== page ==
Kamal Will Lead Patient Support to Improve Lives of Cancer Patients
(Press Release, Dec. 6, 2021) The American Cancer Society (ACS) has hired Dr. Arif Kamal as its first Chief Patient Officer to lead its patient support vision and strategic plans to improve the lives of cancer patients and their families. Arif Kamal, MD, MBA, MHS, FACP, FAAHPM, FASCO, will lead ACS's first single, coordinated unit to accelerate progress against cancer through its patient-facing activities. His scope encompasses cancer control, patient navigation, educational programs, patient lodging solutions, transportation services and all aspects of ACS functions that touch patients across 5,000 communities. He will begin the new ACS position on February 1.
Kamal joins ACS from Duke University and the Duke Cancer Institute, where he has served for more than 12 years as an oncologist, researcher and innovative leader. He is currently an Associate Professor of Medicine and Population Health at the Duke University School of Medicine and recently served as the Physician Quality and Outcomes Officer at the Duke Cancer Institute. He is a nationally recognized expert in oncology quality assessment and palliative care, which aims to provide relief from symptoms and stress associated with a serious illness like cancer at diagnosis, during and after treatment, and at the end-of life. Kamal will maintain a small palliative care clinical practice at Duke Cancer Center to remain connected the needs of patients and caregivers that ACS serves.
"Throughout his career, Dr. Kamal has held a passion for aligning patients to the most appropriate care plans, based on both medical need and goals of care preferences," said Karen E. Knudsen, MBA, PhD, chief executive officer of the American Cancer Society and American Cancer Society Cancer Action Network. "He also has an entrepreneurial streak, with both a medical and a business background. This unique combination makes Dr. Kamal a perfect fit for leading our patient support program."
Kamal also holds several leadership positions in other organizations, including with the National Quality Forum (NQF), American Society of Clinical Oncology (ASCO), and the American Academy of Hospice and Palliative Medicine (AAHPM). He was also selected as one the Top Influential Leaders Under 40 from AAHPM and received an Innovator Award from the Association of Community Cancer Centers (ACCC). Kamal has published over 200 peer-reviewed articles in journals such as JAMA, Journal of Clinical Oncology, Annals of Internal Medicine and Lancet Oncology. He holds grant funding from the National Cancer Institute, National Institute on Aging, and Blue Cross Blue Shield of North Carolina Foundation. He also co-founded Prepped Health, a company that develops innovative technology solutions to educate and engage patients and caregivers facing a serious illness like cancer.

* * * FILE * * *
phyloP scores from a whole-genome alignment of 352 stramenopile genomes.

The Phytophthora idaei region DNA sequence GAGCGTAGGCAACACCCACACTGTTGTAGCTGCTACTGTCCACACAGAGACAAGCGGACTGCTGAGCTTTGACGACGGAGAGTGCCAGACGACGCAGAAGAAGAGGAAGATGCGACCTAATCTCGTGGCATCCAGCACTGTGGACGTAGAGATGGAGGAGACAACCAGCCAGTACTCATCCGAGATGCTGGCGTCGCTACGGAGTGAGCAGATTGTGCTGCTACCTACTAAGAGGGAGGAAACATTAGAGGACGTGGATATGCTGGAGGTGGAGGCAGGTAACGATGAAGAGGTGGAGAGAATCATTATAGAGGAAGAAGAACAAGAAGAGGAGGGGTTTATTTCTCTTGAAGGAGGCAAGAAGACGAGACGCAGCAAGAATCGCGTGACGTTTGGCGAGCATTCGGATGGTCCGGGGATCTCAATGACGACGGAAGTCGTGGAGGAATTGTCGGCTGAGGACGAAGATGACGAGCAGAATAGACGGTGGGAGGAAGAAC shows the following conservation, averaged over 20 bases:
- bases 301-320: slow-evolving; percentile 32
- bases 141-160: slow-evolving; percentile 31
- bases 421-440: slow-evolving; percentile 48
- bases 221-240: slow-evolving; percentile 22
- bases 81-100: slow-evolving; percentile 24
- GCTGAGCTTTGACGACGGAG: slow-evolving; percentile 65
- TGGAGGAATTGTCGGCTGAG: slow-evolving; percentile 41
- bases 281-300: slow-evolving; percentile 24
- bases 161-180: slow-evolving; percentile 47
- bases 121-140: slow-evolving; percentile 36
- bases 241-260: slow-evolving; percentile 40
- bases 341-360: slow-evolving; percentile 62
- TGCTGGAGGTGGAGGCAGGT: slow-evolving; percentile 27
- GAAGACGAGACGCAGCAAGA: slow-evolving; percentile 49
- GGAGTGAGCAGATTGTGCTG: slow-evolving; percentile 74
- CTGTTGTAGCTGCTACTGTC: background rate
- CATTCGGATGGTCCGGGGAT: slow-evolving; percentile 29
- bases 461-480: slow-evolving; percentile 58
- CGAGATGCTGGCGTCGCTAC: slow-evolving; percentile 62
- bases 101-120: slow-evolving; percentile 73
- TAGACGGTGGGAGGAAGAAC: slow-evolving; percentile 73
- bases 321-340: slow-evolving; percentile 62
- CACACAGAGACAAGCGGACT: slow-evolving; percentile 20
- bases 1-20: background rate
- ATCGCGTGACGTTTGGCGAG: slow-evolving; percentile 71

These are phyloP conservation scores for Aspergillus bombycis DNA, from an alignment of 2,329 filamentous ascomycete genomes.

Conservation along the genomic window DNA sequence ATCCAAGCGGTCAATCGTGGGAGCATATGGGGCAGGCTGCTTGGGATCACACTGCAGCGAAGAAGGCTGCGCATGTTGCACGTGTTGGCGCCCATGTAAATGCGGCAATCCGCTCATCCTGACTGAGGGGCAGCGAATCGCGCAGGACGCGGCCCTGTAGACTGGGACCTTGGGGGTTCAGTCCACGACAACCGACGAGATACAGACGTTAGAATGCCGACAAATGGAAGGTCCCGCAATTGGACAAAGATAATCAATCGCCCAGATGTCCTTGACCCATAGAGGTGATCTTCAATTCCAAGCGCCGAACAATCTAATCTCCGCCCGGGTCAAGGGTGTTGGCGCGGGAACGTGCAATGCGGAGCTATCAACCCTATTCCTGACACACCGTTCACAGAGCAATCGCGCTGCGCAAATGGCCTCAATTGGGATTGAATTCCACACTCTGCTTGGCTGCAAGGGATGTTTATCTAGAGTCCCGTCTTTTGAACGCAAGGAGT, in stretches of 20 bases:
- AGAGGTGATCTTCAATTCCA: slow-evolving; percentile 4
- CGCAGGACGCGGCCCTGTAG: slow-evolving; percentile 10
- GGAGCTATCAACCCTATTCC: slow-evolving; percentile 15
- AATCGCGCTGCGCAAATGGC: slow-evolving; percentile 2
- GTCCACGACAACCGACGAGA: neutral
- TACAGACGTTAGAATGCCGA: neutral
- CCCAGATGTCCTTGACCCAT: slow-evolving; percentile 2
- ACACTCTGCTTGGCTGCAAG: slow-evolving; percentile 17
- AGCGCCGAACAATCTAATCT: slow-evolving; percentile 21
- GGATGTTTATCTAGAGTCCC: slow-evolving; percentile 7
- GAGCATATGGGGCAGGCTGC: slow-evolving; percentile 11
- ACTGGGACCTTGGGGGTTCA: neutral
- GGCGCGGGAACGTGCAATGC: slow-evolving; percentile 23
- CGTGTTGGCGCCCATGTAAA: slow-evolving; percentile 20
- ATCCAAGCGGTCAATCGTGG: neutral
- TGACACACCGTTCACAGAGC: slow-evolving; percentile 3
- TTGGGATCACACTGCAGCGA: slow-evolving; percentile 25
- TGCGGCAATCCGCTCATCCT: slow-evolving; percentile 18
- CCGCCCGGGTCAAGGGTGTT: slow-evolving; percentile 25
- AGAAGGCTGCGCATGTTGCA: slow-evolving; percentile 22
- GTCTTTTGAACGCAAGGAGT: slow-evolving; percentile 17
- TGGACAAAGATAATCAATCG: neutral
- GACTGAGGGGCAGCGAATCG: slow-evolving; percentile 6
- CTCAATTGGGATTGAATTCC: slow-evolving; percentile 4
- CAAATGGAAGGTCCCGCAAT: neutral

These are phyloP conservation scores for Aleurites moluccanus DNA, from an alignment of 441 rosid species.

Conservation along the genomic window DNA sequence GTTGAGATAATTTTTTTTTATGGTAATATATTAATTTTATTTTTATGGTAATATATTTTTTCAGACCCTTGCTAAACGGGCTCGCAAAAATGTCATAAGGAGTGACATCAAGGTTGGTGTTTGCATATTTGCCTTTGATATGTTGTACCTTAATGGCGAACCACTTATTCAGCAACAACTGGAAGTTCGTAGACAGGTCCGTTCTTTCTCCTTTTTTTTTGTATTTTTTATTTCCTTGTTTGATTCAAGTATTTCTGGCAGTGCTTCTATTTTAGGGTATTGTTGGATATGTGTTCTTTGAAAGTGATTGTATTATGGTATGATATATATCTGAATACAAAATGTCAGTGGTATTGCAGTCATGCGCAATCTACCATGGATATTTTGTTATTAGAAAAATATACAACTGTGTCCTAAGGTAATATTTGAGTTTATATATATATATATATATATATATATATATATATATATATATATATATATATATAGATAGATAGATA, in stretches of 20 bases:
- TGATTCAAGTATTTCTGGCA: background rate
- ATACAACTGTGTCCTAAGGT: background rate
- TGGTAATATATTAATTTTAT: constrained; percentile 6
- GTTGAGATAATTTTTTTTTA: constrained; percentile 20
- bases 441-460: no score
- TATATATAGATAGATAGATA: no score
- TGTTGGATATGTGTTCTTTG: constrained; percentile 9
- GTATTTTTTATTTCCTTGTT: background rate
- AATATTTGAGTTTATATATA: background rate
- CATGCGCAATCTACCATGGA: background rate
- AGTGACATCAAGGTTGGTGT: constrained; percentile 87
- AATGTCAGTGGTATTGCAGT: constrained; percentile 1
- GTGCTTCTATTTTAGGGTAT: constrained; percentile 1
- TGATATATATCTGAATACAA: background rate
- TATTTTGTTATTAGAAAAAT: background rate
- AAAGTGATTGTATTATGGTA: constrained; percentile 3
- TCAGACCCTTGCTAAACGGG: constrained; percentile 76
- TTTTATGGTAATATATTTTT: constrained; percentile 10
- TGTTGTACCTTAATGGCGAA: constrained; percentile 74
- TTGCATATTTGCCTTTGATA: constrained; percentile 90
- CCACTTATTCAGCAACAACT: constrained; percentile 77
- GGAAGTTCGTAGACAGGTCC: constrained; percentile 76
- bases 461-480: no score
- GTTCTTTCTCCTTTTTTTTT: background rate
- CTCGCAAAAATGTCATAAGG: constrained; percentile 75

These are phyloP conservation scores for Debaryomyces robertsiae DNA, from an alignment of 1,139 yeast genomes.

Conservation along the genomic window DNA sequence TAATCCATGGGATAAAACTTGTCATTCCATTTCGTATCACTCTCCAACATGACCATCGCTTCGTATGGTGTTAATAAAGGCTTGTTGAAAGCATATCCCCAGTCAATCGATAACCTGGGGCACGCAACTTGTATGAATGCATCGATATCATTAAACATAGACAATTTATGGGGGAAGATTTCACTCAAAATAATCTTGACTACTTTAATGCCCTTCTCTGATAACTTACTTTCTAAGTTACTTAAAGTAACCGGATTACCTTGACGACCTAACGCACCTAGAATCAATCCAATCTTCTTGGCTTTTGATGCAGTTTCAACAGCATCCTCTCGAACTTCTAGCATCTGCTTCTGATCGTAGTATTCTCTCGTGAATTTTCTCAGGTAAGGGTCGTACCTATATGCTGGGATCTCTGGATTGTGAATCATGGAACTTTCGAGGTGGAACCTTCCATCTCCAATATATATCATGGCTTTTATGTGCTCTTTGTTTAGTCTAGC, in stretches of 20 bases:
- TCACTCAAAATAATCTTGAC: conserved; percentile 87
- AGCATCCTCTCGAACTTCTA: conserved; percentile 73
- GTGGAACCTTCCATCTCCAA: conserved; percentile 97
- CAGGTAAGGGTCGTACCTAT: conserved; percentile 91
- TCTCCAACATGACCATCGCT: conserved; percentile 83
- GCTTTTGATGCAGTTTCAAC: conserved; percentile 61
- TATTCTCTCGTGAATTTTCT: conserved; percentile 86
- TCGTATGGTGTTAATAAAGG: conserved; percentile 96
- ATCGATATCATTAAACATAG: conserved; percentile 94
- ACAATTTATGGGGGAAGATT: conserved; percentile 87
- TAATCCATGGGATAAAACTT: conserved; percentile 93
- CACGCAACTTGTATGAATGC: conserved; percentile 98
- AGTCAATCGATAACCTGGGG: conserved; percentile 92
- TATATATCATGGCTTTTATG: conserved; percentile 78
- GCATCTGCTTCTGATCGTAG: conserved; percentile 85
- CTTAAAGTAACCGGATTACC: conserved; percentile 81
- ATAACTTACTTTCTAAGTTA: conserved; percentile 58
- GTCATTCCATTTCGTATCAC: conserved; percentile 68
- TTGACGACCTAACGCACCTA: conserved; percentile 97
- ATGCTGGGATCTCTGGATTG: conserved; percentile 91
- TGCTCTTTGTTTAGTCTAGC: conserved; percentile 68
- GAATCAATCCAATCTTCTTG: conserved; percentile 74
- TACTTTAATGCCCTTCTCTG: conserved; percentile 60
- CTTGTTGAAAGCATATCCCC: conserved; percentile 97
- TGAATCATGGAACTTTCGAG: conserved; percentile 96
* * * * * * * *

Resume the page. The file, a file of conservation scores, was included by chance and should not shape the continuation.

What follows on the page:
Kamal received his medical degree from the six-year combined BA/MD program at the University of Missouri-Kansas City, completed his Internal Medicine residency and a Hospice and Palliative Medicine fellowship at the Mayo Clinic in Rochester, as well as a hematology/oncology fellowship at Duke University. He holds a Masters in Health Science in Clinical Research from Duke University and a Master in Business Administration from the University of Massachusetts – Amherst.
Kamal resides in Chapel Hill, North Carolina, where the office of the Chief Patient Officer will be located.
This press release was originally published by the American Cancer Society on Dec. 6. 2021
from the DCI Communications desk
Dr. Kamal shared with DCI colleagues that his new role oversees all patient-facing activities within ACS, including the Hope Lodge program, Road to Recovery (patient transportation) program, patient navigation program, educational channels, and new initiatives (e.g. care delivery pilots). These programs serve 250,000 unique cancer patients across 5000 communities throughout the globe.
"I’m particularly excited about the ability to implement my research interests (e.g. digital health technologies, palliative and supportive care) with more scale, with the resources and engine of the ACS behind them," he said. "I also look forward to remaining local, continuing a small palliative care clinic panel, and exploring partnerships between ACS and Duke/DCI that elevate the remarkable work being done here."
"Duke will always be my first employer, the institution that helped me grow from a fellow to mid-career scholar, and the home to so many people that I admire and have learned from. Importantly, I hope to continue to lean on many of my colleagues as mentors and advisors, while taking on a new set of challenges and complexity. Though it’s bittersweet to leave, I am excited to explore this new chapter in my career, and extraordinarily humbled and grateful for your support now and into the future."